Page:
Brideshead Revisited (12A)



Drama (2008)
132mins UK

Starring: Matthew Goode, Ben Whishaw, Emma Thompson, Michael Gambon, Hayley Atwell, Felicity Jones, Greta Scacchi, Patrick Malahide
Director: Julian Jarrold
Writer(s): Jeremy Brock, Andrew Davies
Listings: London | Rest of UK and Ireland

Shy, middle-class student Charles Ryder arrives at Oxford University, where young men of privilege waltz around the quads in a drunken stupor as if they truly belong there. After a somewhat inglorious first encounter with Sebastian Flyte vomiting through his bedroom window, Charles is invited to join the aristocrat's inner circle, forging an intimate bond with this fey and fragile young man. Sebastian invites his new friend to the childhood estate, Brideshead, where Charles meets the formidable Lady Marchmain and falls under the spell of Sebastian's sister Julia.

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LondonNet Film Review
Brideshead Revisited

There's one very good reason why Evelyn Waugh's magnum opus has never been adapted for the big screen before. ITV's lavish and critically adored 1981 mini-series, which held viewers spell-bound for 11 glorious hours, explored the book's tortured emotions in such fine detail that a two-hour distillation of all that longing and regret has always seemed rather pointless...

Brideshead Revisited. Nicola Dove. Copyright 2007 Miramax Films. All Rights Reserved. Unperturbed, director Julian Jarrold and scriptwriters Jeremy Brock and Andrew Davies collaborate on this chocolate box interpretation which follows its predecessor's lead by shooting on location at Castle Howard in Yorkshire. Production designer Alice Normington captures the changing moods of the '20s, '30s and '40s against breathtaking backdrops in northern and southern England, Marrakech and Venice. Costumes, hair and make-up are impeccable, beautifully photographed by cinematographer Jess Hall, who distinguishes each period with different colour palettes and lighting. Visually, at least, this Brideshead Revisited takes the breath away. Alas, the script barely makes our hearts flutter let alone skip a beat. Waugh's sprawling saga of doomed love across class and religious divides begins with army officer Charles Ryder (Matthew Goode) reminiscing about his turbulent past.

As a shy, middle-class student at Oxford University, Charles is taken under the wing of cousin Jasper (Richard Teverson), who warns him against fraternising with lushes like Sebastian Flyte (Ben Whishaw): "Sodomites, all of them. Stay well clear!" Curiosity piqued, Charles accepts an invitation to join the aristocrat's inner circle, forging an intimate bond with the fey, fragile student, who describes himself as "the family shadow". Sebastian invites his new friend to the childhood estate, Brideshead, where Charles meets the formidable Lady Marchmain (Emma Thompson) and Sebastian's sister Julia (Hayley Atwell). The two young men grow close, culminating in a brief kiss, but a trip to Italy to visit Sebastian and Julia's father, Lord Marchmain (Michael Gambon), and his mistress (Greta Scacchi), kindles a betrayal that will drive apart Charles and the prodigal Flyte son forever.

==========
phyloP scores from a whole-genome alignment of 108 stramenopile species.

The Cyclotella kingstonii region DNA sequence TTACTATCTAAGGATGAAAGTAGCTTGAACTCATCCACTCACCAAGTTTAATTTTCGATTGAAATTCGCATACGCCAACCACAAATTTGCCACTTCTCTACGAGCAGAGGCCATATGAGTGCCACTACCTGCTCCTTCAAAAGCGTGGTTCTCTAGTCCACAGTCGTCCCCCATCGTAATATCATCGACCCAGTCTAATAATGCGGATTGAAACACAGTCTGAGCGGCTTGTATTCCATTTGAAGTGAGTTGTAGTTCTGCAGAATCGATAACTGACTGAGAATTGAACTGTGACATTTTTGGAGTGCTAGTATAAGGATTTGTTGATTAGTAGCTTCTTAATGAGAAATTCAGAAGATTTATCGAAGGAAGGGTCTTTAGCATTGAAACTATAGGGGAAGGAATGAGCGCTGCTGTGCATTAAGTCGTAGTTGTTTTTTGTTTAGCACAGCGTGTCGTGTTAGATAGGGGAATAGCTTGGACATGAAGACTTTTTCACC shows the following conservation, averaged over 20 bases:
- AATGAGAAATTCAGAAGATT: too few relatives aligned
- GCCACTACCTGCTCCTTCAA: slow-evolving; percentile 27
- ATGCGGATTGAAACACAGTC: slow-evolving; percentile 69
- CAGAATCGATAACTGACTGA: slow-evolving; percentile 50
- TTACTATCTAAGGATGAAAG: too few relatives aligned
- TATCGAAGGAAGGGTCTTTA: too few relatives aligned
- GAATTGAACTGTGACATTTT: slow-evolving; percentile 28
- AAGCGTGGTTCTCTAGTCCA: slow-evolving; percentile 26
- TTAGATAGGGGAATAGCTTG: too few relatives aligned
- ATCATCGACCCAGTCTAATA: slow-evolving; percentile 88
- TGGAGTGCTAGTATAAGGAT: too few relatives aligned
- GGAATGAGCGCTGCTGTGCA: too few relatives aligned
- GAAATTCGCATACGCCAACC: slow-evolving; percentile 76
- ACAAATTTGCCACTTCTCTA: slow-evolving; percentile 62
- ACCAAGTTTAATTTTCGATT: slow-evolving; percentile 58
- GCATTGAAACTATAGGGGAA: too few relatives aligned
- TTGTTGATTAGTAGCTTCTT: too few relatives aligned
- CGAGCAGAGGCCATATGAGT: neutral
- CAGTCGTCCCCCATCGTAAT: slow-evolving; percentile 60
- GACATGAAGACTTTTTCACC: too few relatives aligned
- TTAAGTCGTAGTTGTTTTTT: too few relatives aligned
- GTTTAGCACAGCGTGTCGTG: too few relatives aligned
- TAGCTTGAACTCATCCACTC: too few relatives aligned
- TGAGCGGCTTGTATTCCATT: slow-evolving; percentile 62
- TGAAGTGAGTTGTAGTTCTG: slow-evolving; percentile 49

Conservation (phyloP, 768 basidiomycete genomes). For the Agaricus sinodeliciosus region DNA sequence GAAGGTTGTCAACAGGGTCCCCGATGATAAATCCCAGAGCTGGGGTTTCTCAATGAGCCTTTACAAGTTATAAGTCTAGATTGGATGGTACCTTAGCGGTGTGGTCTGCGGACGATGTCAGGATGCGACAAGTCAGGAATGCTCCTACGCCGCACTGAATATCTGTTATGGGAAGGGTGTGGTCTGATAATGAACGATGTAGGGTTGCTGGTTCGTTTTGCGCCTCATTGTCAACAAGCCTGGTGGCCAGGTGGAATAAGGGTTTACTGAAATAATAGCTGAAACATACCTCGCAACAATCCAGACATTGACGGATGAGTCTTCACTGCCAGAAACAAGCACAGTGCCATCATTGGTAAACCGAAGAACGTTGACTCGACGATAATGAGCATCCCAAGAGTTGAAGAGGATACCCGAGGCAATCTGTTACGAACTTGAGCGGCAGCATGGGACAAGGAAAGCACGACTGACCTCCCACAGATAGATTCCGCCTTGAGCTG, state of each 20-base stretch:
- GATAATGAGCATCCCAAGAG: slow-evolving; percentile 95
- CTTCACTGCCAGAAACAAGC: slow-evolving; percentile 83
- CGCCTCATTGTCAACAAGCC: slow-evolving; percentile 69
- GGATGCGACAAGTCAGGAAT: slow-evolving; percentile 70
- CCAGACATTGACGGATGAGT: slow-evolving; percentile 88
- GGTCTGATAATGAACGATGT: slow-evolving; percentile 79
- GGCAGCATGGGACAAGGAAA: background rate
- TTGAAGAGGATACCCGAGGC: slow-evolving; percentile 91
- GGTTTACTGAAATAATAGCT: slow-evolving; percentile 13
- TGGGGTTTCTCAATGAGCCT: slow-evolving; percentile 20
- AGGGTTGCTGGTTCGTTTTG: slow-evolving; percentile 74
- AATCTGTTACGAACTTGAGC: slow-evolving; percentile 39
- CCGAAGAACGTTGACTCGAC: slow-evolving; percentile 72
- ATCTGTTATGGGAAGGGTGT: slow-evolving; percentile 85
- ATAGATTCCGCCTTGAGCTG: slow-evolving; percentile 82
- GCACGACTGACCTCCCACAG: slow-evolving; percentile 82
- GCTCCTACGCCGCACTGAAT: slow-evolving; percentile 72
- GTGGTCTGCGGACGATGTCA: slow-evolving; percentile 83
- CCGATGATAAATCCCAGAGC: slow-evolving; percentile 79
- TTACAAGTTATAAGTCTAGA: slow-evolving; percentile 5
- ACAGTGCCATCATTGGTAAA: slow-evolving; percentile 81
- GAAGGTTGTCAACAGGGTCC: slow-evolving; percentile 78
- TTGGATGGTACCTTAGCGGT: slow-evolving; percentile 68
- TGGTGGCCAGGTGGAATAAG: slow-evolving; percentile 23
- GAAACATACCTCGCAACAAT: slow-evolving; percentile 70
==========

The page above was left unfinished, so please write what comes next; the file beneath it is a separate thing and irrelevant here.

Brideshead Revisited. Nicola Dove. Copyright 2007 Miramax Films. All Rights Reserved. Brideshead Revisited never escapes the shadow of the television series, condensing Waugh's text into a simplistic menage a trois, riven by Catholic guilt. Goode is too restrained as the tragically naive interloper, internalizing Charles's anguish so deeply it barely registers as the house of Marchmain crumbles to its foundations. In contrast, Whishaw is terrific, powerfully conveying the emotional devastation as Sebastian succumbs to alcoholism and self-loathing. He tugs the heartstrings during a final meeting with Charles in Morocco, confiding sadly, "I asked too much of you. I knew it all along really. Only God can give you that kind of love." Thompson imposes herself upon the role of Lady Marchmain, walking a fine line between icy and resolute as her matriarch sacrifices the children at the altar of her faith. The screenwriters meanwhile sacrifice too many peripheral characters and textual subtleties to make this Brideshead truly an affair to remember.

- Sam Cannon


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